Did Local weather Change Trigger the Fall of the Roman Empire? – Watts Up With That?

News Brief by Kip Hansen — 30 January 2024 — 900 words/7 minutes

Did Climate Change cause the Fall of the Roman Empire?  No, but, hey, it makes a great story in these times of climate confusion.

The entertainment magazine, NewScientist, carried a story on 26 January 2024 penned by Alec Luhn, titled:  “Plagues that shook the Roman Empire linked to cold, dry periods”  with a subtitle of “A study reconstructing the climate of Italy during the Roman Empire based on marine sediments shows that three pandemics coincided with cooler, drier conditions”.

The NewScientist piece is discussing a ScienceAdvances journal paper:

Karin A. F. Zonneveld et al., ”Climate change, society, and pandemic disease in Roman Italy between 200 BCE and 600 CE”.

Kyle Harper,  of the co-authors,  is quoted:

“The Roman Empire rises and falls and rises and falls,” says Harper. “There’s a series of episodes of very extreme crises in some cases. And I think the case is now overwhelmingly clear that both climate change and pandemic disease had a role in many of those episodes.”

Luhn, author of the NewScientist article, goes on to say:  “Cooler, drier conditions may have disrupted harvests, weakening the immune systems of Roman citizens and encouraging the spread of disease through migration and conflict. ….  Before the Plague of Justinian, which was caused by the same flea-borne bacteria as the 14th-century Black Death, three massive volcanic eruptions dimmed the sun and launched the ‘Late Antique Little Ice Age’. Historical accounts from this time recorded crop failures.”

Just to drive the point home: 

“But Harper [one of the co-authors of the research paper] says the study should raise questions about climate change in the Roman era, as well as our own: ‘It gives you perspective to understand that two to three degrees [Celsius] of change is absolutely enormous and puts tremendous strain on human societies.’”

Students of history may have quite different interpretations of the events of those critical 800 years of Roman history. 

Zonneveld et al (2024) doesn’t go unchallenged, not even in the NewScientist coverage:

“While this new sediment record advances our understanding of Roman Italy, we don’t know enough about the rest of the empire to say climate change triggered or amplified the plagues, says Timothy Newfield of Georgetown University in Washington DC. He has argued that the effects of the Plague of Justinian have been exaggerated.

“Whether these three Roman pandemics specifically brought down Rome is in my opinion hard to argue,” he says. “No one variable or two variables can be held accountable.”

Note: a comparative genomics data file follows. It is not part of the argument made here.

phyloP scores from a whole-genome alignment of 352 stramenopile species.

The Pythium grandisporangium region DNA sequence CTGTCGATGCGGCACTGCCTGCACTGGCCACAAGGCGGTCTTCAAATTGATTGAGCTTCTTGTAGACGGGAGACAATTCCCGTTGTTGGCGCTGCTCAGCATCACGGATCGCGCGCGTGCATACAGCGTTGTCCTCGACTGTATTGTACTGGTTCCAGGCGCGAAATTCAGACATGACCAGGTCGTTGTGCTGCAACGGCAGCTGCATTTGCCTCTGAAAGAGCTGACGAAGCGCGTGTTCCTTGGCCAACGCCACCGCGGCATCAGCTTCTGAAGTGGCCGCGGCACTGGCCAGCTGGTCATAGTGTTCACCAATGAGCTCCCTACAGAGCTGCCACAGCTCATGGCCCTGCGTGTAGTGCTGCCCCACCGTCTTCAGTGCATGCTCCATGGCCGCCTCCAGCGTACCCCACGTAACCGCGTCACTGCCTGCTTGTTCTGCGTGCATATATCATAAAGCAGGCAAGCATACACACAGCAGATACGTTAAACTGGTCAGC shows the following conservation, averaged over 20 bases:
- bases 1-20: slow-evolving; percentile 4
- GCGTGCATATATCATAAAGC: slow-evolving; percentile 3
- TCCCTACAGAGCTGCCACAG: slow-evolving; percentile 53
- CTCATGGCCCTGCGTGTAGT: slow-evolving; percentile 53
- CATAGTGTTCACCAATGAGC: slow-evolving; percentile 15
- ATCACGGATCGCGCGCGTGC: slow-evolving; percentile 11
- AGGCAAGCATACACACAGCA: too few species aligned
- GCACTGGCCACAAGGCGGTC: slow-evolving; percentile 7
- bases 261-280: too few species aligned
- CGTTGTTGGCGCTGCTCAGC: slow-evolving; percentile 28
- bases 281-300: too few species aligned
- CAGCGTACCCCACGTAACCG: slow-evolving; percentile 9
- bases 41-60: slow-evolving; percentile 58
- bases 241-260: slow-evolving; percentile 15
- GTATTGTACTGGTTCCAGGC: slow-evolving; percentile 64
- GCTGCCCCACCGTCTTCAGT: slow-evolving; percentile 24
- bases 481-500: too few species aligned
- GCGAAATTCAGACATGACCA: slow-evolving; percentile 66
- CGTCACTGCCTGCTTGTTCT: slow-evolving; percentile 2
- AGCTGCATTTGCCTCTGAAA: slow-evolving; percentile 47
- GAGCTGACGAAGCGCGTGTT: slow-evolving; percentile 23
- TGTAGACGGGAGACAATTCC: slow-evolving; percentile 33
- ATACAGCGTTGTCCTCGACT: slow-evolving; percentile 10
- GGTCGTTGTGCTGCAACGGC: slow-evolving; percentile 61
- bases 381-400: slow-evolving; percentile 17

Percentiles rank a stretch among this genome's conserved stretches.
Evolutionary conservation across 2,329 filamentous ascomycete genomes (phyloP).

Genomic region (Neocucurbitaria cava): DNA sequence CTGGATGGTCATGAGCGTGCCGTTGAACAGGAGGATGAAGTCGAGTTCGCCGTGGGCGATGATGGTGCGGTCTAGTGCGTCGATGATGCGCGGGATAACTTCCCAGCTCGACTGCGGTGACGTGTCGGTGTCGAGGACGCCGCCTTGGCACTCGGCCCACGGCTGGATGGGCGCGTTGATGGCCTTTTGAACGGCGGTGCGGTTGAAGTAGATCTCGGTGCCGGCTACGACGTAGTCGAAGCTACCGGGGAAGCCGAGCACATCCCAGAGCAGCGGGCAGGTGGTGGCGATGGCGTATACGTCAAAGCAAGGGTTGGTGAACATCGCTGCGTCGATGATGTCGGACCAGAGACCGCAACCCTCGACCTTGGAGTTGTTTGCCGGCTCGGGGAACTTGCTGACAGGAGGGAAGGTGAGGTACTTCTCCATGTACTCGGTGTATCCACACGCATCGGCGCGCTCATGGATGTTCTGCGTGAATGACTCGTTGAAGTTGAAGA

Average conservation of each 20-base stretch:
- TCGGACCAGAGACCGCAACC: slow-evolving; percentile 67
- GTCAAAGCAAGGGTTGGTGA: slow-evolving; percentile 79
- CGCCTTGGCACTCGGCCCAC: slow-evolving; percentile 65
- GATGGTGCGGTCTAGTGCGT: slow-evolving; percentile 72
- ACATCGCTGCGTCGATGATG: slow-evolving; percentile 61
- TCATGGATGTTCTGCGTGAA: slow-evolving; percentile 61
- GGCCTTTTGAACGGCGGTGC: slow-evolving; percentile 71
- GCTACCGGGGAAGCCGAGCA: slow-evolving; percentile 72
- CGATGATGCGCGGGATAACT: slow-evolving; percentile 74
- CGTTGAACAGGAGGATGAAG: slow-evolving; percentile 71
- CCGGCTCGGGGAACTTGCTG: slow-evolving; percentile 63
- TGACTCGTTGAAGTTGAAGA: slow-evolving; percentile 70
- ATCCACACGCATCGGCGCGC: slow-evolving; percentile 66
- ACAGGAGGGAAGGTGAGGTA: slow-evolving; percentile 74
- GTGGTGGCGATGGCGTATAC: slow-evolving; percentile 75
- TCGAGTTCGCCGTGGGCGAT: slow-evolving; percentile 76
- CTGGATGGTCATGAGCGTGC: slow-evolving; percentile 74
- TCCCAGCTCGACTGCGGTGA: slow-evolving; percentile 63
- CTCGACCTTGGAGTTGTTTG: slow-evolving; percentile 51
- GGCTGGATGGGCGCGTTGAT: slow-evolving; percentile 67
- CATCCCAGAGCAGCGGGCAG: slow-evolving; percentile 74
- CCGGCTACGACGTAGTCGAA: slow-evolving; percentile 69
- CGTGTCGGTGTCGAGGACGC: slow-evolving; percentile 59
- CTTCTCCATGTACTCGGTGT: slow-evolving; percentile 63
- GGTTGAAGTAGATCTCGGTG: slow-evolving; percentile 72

Paul Erdkamp, of Vrije Universiteit Brussel,   has a pre-print up that starts with this  “In 1984, the German ancient historian Alexander Demandt listed over two hundred causes of the decline of the Roman world that had been proposed in previous scholarship. The list offers a clear illustration of the fact that our views of the past are very much determined by contemporary concerns.” And goes on to say: “Beneficial climatic conditions generally allowed expansion of exploitation and habitation, but the reverse was far from inevitable. Societal circumstances determined whether drainage, irrigation or changes in cropping strategies overcame adverse natural conditions. Climate change may have caused an increase in the frequency of harvest failures in the West, but far more damaging was the declining ability of society to alleviate the impact of harvest shocks on the food supply, the wider effects of which triggered the spiraling down of the economy of the West [Western Roman Empire].”

Bottom Lines:

1.  There is pressure on all fields of science and in all areas of academia to find the Climate Change Crisis in every bit of research.  Only a few brave souls see that this is the superposition of current academic fads onto prosaic facts.  

2.  The NewScientist piece manages to get in Climate Change (see #3) and Pandemics (plagues) while covering one study on “based on marine sediments” which posits “…three pandemics in the Roman Empire coincided with abnormally cold and dry periods” thus causing (contributing to) of the Fall of the Roman Empire, adding to the list of 200 other causes previously identified.

3.  And here, while we will see headlines of “climate change caused the Fall of the Holy Roman Empire”, it will be unmentioned that it was not rising temperatures, not warming, heating or boiling, that caused this Great Fall,  but “abnormally cold periods”. 

4.  The Climate Crisis Media cabals might try to use a line like “periods of drought, like today, brought down the Roman Empire” – the IPCC says “it ain’t necessarily so”.   Some places at some times are droughty, some have been droughty for a long time. That’s climate and not climate change.  To quote Paul Erdkamp: “The concept of climatic change refers to trends in these wild and seemingly random fluctuations, but these trends are far from apparent and readily discernible.”

5.  The ability of society of adjust to, to adapt to, to mitigate the challenges of weather and climate determine the success of that society – the same today as it was for the Roman Empire.  And that ability depends of wealth, stable beneficent governments and dependable supplies of energy.

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Author’s Comment:

The reason that “climate change” affects poorer countries more than richer countries is that the poorer countries are poor—they haven’t the resources to adapt to, to mitigate, what the world throws at them.  In many cases, poor countries do not have stable governments that work for the well-being of their citizens.

Quite simply put:  Warm is better.

Stay warm, thanks for reading.

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